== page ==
When it comes to infecting humans and animals, bacteria need a helping hand.
Kansas State University biochemists have found the helping hand: groups of tiny protein loops on the surface of cells. These loops are similar to the fingers of a hand, and by observing seven individual loops on the surface of E. coli bacterial cells, the researchers found that the loops can open or close to grab iron in the environment.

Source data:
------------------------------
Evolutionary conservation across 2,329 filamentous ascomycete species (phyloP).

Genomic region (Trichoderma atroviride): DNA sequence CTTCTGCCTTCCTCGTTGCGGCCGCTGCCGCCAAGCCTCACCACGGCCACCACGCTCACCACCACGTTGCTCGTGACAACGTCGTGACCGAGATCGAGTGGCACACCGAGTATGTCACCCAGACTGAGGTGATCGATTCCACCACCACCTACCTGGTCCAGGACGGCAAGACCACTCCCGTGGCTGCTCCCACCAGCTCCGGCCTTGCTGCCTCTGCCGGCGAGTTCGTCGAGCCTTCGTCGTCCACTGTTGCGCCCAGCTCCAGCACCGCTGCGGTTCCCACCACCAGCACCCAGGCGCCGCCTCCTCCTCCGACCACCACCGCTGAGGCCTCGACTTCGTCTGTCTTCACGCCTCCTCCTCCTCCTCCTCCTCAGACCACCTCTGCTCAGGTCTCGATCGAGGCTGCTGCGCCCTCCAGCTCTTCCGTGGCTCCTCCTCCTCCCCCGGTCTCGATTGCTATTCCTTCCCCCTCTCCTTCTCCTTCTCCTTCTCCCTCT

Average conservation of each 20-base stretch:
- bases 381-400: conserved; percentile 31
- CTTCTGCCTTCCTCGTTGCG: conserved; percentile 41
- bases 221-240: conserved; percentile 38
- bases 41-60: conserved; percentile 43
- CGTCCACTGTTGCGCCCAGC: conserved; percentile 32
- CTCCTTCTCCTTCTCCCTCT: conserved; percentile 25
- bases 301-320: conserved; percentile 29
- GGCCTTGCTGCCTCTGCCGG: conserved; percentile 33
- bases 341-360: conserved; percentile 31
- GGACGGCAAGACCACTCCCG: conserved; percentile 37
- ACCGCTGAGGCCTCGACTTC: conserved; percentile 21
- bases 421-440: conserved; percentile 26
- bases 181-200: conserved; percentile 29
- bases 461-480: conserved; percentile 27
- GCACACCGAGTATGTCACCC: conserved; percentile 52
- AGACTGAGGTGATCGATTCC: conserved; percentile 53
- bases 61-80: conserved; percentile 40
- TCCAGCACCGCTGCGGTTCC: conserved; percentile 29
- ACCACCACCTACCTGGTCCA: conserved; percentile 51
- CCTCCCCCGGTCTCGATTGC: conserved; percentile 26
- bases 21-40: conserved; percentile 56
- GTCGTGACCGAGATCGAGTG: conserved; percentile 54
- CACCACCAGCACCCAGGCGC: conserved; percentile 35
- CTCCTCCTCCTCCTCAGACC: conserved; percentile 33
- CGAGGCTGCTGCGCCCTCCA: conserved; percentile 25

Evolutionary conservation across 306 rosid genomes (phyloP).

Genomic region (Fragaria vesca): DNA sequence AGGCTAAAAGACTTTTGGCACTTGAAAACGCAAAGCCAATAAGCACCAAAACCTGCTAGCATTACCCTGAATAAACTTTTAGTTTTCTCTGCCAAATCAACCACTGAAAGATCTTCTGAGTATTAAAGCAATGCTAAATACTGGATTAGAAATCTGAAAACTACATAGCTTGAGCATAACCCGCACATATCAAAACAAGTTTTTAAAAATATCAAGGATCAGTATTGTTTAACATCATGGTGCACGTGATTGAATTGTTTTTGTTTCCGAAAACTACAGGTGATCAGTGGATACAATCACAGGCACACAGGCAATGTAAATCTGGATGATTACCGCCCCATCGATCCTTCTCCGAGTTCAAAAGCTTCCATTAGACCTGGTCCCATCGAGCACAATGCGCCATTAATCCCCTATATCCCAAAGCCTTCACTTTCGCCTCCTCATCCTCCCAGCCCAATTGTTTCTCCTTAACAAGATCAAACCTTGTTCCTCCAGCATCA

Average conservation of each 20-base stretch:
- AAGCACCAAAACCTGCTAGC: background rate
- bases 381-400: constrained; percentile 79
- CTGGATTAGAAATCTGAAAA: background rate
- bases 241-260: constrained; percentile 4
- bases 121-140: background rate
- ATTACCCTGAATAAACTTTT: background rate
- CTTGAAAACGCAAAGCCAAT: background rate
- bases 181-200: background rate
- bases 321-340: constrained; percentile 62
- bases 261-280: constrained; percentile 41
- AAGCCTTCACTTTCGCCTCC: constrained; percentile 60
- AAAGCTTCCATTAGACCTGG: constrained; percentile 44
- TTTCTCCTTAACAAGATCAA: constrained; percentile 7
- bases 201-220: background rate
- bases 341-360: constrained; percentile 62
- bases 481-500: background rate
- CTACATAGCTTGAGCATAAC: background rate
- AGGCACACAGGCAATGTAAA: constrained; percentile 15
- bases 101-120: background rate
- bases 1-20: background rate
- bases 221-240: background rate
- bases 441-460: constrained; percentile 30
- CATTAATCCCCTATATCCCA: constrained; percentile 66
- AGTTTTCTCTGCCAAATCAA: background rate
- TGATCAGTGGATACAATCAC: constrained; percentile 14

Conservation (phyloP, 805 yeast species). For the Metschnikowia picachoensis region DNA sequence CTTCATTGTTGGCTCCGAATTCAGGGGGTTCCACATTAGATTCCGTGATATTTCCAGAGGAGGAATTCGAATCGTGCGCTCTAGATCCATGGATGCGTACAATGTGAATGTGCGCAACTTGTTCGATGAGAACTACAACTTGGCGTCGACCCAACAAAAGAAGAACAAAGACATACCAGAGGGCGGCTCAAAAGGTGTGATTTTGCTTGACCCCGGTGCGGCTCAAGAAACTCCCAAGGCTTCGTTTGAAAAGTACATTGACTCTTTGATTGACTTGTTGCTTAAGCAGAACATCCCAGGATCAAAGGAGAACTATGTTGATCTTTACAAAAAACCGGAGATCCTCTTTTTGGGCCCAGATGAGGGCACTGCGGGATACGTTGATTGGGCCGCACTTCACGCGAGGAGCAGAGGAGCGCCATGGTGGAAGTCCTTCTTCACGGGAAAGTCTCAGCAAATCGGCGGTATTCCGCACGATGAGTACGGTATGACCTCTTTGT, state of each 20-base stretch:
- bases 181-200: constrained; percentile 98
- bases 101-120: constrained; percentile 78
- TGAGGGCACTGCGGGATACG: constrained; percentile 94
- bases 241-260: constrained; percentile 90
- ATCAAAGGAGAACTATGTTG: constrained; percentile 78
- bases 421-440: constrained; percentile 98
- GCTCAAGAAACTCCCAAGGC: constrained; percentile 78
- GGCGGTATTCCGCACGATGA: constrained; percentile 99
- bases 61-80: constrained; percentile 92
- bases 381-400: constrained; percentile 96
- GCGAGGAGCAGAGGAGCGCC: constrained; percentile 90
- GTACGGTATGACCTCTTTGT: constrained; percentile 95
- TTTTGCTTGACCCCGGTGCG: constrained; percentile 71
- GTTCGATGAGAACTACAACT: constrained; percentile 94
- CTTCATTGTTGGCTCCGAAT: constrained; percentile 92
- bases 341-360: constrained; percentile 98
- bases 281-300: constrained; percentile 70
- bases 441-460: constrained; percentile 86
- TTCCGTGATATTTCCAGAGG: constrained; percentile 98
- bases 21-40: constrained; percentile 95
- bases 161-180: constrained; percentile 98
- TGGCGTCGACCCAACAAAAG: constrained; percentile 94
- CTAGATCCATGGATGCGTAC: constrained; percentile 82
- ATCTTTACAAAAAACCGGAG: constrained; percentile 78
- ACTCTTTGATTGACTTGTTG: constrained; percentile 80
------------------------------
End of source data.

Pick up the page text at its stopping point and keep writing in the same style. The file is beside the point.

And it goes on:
"These structures are like small hands on the surface of bacterial cells," said Phillip Klebba, principal investigator and professor and head of biochemistry and molecular biophysics. "They make the bacteria capable of recognizing something and grabbing it from the environment. It's amazing that such a tiny molecule can do that."
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